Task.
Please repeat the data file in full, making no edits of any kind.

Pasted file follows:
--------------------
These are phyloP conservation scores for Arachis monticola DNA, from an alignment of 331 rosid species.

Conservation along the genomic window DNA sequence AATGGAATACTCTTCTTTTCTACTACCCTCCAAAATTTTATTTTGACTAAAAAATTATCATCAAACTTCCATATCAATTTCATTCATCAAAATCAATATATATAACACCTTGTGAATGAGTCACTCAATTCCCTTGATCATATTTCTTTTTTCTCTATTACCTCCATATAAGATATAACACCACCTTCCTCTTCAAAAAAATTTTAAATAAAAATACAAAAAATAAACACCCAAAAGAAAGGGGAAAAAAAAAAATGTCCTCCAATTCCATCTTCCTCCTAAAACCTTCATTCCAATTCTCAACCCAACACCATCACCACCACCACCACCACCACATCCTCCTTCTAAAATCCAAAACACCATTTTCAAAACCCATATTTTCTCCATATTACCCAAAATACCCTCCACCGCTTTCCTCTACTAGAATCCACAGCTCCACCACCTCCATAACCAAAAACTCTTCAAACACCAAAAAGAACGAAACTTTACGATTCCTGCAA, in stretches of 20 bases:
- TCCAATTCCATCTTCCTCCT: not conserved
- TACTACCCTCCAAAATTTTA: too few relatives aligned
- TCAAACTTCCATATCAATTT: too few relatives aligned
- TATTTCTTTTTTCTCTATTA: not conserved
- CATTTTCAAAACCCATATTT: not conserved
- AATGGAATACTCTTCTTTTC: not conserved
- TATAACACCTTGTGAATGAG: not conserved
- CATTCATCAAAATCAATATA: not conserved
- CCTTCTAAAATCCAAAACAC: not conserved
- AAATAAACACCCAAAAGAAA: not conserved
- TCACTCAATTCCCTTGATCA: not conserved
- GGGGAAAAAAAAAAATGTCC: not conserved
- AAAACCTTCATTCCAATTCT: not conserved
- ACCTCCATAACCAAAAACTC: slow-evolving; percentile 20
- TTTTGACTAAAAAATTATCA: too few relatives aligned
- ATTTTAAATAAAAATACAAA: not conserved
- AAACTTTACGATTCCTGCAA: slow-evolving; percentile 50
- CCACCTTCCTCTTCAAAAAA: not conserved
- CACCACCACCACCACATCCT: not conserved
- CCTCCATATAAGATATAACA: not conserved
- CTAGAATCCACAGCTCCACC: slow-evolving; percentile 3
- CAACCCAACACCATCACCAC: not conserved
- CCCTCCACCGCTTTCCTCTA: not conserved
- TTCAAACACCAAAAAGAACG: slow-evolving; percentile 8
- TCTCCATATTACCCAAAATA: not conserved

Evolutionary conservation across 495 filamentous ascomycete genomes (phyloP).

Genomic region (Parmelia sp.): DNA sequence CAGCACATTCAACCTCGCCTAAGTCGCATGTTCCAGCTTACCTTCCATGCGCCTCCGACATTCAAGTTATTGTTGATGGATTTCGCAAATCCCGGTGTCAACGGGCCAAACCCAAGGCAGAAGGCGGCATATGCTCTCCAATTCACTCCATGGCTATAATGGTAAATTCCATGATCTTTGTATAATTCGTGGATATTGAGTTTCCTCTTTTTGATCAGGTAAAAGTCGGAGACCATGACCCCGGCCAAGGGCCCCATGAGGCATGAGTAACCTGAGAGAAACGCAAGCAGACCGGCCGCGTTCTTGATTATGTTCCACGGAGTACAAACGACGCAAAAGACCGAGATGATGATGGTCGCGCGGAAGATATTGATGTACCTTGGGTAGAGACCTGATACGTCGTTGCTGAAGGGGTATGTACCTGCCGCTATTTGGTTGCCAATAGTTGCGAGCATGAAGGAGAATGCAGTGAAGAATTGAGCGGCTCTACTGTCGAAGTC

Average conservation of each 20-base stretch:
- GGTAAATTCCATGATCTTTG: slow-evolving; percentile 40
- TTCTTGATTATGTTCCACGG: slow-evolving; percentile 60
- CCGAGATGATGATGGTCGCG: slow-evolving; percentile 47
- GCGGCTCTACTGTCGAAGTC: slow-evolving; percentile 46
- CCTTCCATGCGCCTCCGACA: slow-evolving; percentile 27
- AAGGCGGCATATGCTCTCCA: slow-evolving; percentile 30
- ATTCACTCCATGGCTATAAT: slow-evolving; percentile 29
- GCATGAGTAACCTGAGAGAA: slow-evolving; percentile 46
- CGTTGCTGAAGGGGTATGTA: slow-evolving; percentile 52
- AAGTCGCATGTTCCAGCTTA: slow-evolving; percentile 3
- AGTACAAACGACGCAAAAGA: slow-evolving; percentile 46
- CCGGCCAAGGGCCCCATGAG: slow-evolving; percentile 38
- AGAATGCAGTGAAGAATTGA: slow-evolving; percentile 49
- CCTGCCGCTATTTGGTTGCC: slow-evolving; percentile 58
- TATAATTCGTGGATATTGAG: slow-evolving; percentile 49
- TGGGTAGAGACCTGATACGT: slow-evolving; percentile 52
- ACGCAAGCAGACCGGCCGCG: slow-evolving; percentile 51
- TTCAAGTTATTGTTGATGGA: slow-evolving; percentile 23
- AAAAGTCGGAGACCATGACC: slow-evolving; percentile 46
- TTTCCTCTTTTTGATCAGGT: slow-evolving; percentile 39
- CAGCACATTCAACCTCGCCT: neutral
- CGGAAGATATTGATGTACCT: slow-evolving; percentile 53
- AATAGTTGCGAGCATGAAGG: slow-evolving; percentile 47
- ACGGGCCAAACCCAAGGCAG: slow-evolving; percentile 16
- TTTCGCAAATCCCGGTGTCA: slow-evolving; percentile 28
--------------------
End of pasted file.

These are phyloP conservation scores for Arachis monticola DNA, from an alignment of 331 rosid species.

Conservation along the genomic window DNA sequence AATGGAATACTCTTCTTTTCTACTACCCTCCAAAATTTTATTTTGACTAAAAAATTATCATCAAACTTCCATATCAATTTCATTCATCAAAATCAATATATATAACACCTTGTGAATGAGTCACTCAATTCCCTTGATCATATTTCTTTTTTCTCTATTACCTCCATATAAGATATAACACCACCTTCCTCTTCAAAAAAATTTTAAATAAAAATACAAAAAATAAACACCCAAAAGAAAGGGGAAAAAAAAAAATGTCCTCCAATTCCATCTTCCTCCTAAAACCTTCATTCCAATTCTCAACCCAACACCATCACCACCACCACCACCACCACATCCTCCTTCTAAAATCCAAAACACCATTTTCAAAACCCATATTTTCTCCATATTACCCAAAATACCCTCCACCGCTTTCCTCTACTAGAATCCACAGCTCCACCACCTCCATAACCAAAAACTCTTCAAACACCAAAAAGAACGAAACTTTACGATTCCTGCAA, in stretches of 20 bases:
- TCCAATTCCATCTTCCTCCT: not conserved
- TACTACCCTCCAAAATTTTA: too few relatives aligned
- TCAAACTTCCATATCAATTT: too few relatives aligned
- TATTTCTTTTTTCTCTATTA: not conserved
- CATTTTCAAAACCCATATTT: not conserved
- AATGGAATACTCTTCTTTTC: not conserved
- TATAACACCTTGTGAATGAG: not conserved
- CATTCATCAAAATCAATATA: not conserved
- CCTTCTAAAATCCAAAACAC: not conserved
- AAATAAACACCCAAAAGAAA: not conserved
- TCACTCAATTCCCTTGATCA: not conserved
- GGGGAAAAAAAAAAATGTCC: not conserved
- AAAACCTTCATTCCAATTCT: not conserved
- ACCTCCATAACCAAAAACTC: slow-evolving; percentile 20
- TTTTGACTAAAAAATTATCA: too few relatives aligned
- ATTTTAAATAAAAATACAAA: not conserved
- AAACTTTACGATTCCTGCAA: slow-evolving; percentile 50
- CCACCTTCCTCTTCAAAAAA: not conserved
- CACCACCACCACCACATCCT: not conserved
- CCTCCATATAAGATATAACA: not conserved
- CTAGAATCCACAGCTCCACC: slow-evolving; percentile 3
- CAACCCAACACCATCACCAC: not conserved
- CCCTCCACCGCTTTCCTCTA: not conserved
- TTCAAACACCAAAAAGAACG: slow-evolving; percentile 8
- TCTCCATATTACCCAAAATA: not conserved

Evolutionary conservation across 495 filamentous ascomycete genomes (phyloP).

Genomic region (Parmelia sp.): DNA sequence CAGCACATTCAACCTCGCCTAAGTCGCATGTTCCAGCTTACCTTCCATGCGCCTCCGACATTCAAGTTATTGTTGATGGATTTCGCAAATCCCGGTGTCAACGGGCCAAACCCAAGGCAGAAGGCGGCATATGCTCTCCAATTCACTCCATGGCTATAATGGTAAATTCCATGATCTTTGTATAATTCGTGGATATTGAGTTTCCTCTTTTTGATCAGGTAAAAGTCGGAGACCATGACCCCGGCCAAGGGCCCCATGAGGCATGAGTAACCTGAGAGAAACGCAAGCAGACCGGCCGCGTTCTTGATTATGTTCCACGGAGTACAAACGACGCAAAAGACCGAGATGATGATGGTCGCGCGGAAGATATTGATGTACCTTGGGTAGAGACCTGATACGTCGTTGCTGAAGGGGTATGTACCTGCCGCTATTTGGTTGCCAATAGTTGCGAGCATGAAGGAGAATGCAGTGAAGAATTGAGCGGCTCTACTGTCGAAGTC

Average conservation of each 20-base stretch:
- GGTAAATTCCATGATCTTTG: slow-evolving; percentile 40
- TTCTTGATTATGTTCCACGG: slow-evolving; percentile 60
- CCGAGATGATGATGGTCGCG: slow-evolving; percentile 47
- GCGGCTCTACTGTCGAAGTC: slow-evolving; percentile 46
- CCTTCCATGCGCCTCCGACA: slow-evolving; percentile 27
- AAGGCGGCATATGCTCTCCA: slow-evolving; percentile 30
- ATTCACTCCATGGCTATAAT: slow-evolving; percentile 29
- GCATGAGTAACCTGAGAGAA: slow-evolving; percentile 46
- CGTTGCTGAAGGGGTATGTA: slow-evolving; percentile 52
- AAGTCGCATGTTCCAGCTTA: slow-evolving; percentile 3
- AGTACAAACGACGCAAAAGA: slow-evolving; percentile 46
- CCGGCCAAGGGCCCCATGAG: slow-evolving; percentile 38
- AGAATGCAGTGAAGAATTGA: slow-evolving; percentile 49
- CCTGCCGCTATTTGGTTGCC: slow-evolving; percentile 58
- TATAATTCGTGGATATTGAG: slow-evolving; percentile 49
- TGGGTAGAGACCTGATACGT: slow-evolving; percentile 52
- ACGCAAGCAGACCGGCCGCG: slow-evolving; percentile 51
- TTCAAGTTATTGTTGATGGA: slow-evolving; percentile 23
- AAAAGTCGGAGACCATGACC: slow-evolving; percentile 46
- TTTCCTCTTTTTGATCAGGT: slow-evolving; percentile 39
- CAGCACATTCAACCTCGCCT: neutral
- CGGAAGATATTGATGTACCT: slow-evolving; percentile 53
- AATAGTTGCGAGCATGAAGG: slow-evolving; percentile 47
- ACGGGCCAAACCCAAGGCAG: slow-evolving; percentile 16
- TTTCGCAAATCCCGGTGTCA: slow-evolving; percentile 28